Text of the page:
The Woman Behind Cafe Maude


One of the things I love about the local eateries in Minneapolis is that they often have a story, and usually they are stories I didn’t know.

Cafe Maude in southwest Minneapolis, for example, was named after Maude Armatage, a woman basically forgotten to history. Enticed to do a little Googling, I learned that Maude was considered a driving force in helping Minneapolis come of age in the 20th century. Born in 1870 to a family whose farm is now the entire Armatage neighborhood in Minneapolis, her grandparents founded Harmony, which later became the city of Richfield. When she first married, she moved to South Minneapolis – an area that was considered the wilderness at that time.

black and white photo of maude armatage
Park Commissioner Maude Armatage, ca. 1925 (Minneapolis Park and Recreation Board)

In a biography of her life, Maude attributed her grandparents for her interest in public service. Her grandfather was the postmaster, town treasurer and the Justice of the Peace. Her grandmother founded the area’s first circulating library in her own sitting room while raising eight children. Maude continued their legacy. In 1921 (the year after women won the right to vote), Maude ran for Commissioner of the Minneapolis Park Board. She won the seat and held it for nearly three decades, retiring at age 81.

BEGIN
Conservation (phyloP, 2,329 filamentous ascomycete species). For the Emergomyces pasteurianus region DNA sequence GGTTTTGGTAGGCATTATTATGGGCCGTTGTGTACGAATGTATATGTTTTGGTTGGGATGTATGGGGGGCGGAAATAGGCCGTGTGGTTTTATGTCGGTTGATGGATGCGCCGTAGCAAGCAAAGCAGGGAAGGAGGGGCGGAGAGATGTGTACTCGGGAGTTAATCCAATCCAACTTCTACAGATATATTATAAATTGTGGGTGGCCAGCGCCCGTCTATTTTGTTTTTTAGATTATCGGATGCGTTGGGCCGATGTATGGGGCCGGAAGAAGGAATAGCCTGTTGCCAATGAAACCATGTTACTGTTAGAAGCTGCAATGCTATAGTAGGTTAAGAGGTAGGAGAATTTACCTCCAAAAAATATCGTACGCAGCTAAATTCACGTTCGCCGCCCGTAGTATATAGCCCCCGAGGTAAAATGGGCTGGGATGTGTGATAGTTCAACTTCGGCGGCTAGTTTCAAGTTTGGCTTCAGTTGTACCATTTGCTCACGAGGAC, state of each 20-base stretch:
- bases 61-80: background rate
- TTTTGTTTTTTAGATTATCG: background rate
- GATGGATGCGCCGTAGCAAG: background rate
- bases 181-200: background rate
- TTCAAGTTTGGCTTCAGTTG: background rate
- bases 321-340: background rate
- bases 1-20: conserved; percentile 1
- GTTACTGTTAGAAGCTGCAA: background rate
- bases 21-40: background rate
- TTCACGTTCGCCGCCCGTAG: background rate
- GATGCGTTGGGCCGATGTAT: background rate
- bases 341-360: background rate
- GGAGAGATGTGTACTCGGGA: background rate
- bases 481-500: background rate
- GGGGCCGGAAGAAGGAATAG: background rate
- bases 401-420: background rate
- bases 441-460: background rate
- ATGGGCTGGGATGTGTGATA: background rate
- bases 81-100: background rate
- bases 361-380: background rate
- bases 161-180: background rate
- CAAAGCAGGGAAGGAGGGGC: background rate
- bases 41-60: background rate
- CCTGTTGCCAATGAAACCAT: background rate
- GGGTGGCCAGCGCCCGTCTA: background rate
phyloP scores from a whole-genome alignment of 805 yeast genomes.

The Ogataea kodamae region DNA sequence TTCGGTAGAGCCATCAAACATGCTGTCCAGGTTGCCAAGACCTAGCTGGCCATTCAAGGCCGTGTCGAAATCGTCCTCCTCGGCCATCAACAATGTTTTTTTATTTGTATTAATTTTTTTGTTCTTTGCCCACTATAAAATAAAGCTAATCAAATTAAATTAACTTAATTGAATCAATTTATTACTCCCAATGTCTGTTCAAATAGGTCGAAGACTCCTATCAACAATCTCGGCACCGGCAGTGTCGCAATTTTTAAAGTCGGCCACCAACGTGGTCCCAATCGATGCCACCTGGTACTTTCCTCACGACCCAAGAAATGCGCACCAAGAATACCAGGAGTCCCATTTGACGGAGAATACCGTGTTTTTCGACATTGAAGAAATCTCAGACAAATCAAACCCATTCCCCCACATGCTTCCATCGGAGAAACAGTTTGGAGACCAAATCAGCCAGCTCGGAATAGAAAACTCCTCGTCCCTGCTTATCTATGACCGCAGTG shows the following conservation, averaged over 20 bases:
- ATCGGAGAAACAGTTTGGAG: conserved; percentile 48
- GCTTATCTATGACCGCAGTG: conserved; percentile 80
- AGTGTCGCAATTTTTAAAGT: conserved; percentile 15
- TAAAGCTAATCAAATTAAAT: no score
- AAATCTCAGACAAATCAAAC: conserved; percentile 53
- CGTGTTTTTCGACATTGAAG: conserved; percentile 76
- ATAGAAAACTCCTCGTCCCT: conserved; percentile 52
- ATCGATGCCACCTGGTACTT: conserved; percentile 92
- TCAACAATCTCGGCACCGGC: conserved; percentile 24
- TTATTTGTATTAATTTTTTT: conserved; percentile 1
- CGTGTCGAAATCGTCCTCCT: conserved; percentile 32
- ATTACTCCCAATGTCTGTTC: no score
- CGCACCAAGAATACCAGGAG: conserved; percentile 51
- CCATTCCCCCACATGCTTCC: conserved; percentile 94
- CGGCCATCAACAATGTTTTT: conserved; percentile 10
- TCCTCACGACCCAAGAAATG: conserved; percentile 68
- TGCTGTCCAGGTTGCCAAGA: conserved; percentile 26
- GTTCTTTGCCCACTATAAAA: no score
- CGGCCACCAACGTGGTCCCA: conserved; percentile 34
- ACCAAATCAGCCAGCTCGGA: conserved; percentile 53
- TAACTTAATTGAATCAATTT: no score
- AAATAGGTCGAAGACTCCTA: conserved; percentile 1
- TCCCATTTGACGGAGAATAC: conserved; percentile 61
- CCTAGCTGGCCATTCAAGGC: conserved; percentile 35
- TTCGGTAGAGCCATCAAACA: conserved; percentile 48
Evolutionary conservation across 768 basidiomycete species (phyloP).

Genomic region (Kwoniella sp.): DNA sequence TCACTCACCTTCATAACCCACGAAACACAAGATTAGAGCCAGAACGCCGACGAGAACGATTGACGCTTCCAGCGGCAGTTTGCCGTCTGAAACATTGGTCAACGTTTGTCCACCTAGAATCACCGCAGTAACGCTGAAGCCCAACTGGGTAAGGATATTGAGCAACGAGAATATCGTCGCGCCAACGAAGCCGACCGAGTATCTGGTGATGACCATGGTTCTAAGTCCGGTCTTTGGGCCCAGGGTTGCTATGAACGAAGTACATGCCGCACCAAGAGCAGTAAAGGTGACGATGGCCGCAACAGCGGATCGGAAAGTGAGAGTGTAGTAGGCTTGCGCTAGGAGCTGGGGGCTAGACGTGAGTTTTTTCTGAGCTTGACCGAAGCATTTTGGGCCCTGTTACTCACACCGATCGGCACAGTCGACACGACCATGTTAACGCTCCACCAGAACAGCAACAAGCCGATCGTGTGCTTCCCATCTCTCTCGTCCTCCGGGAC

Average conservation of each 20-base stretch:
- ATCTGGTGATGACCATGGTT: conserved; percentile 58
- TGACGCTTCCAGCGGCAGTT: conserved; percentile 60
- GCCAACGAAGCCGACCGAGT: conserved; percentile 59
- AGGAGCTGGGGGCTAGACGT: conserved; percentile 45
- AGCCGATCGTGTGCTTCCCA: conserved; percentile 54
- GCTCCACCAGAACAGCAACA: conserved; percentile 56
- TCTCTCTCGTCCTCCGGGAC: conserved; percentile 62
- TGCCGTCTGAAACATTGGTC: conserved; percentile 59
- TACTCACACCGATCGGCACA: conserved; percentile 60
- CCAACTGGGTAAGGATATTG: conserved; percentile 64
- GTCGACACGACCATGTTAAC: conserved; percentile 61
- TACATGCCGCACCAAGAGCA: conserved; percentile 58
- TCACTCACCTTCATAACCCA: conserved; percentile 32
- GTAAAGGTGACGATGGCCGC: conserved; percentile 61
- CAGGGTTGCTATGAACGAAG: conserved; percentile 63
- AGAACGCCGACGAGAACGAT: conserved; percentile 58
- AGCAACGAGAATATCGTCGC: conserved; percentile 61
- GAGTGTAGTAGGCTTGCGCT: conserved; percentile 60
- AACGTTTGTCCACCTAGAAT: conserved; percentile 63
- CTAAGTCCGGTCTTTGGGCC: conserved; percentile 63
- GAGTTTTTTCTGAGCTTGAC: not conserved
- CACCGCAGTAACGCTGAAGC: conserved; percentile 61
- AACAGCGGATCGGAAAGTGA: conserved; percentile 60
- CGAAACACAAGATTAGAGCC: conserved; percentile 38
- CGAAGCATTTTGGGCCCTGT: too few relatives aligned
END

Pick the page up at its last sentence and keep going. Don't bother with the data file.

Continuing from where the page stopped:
Maude is recognized for not only playing a role in founding our extensive park system and fostering the “greening” of our city, but also for her devotion to education. Her story is intriguing and inspiring – a reminder of uppity women everywhere that helped change the world for later generations.

The Cafe Maude menu says that Maude was known for living by the motto of “civilized leisure” and that is a great way to describe a meal there. Fresh, delicious and unique but comfortable, Cafe Maude should be on everyone’s list for an evening out.  And if you can’t make it for dinner, definitely stop for breakfast – you won’t be disappointed by that either.

Read more about Maude Armatage at the Southwest Journal.

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By Heidi Van Heel
Heidi Van Heel

Heidi Van Heel

Writer, freelancer, and believer in magic living in Minneapolis. In my free time, I love reading, exploring the great outdoors, and experimenting in the kitchen.

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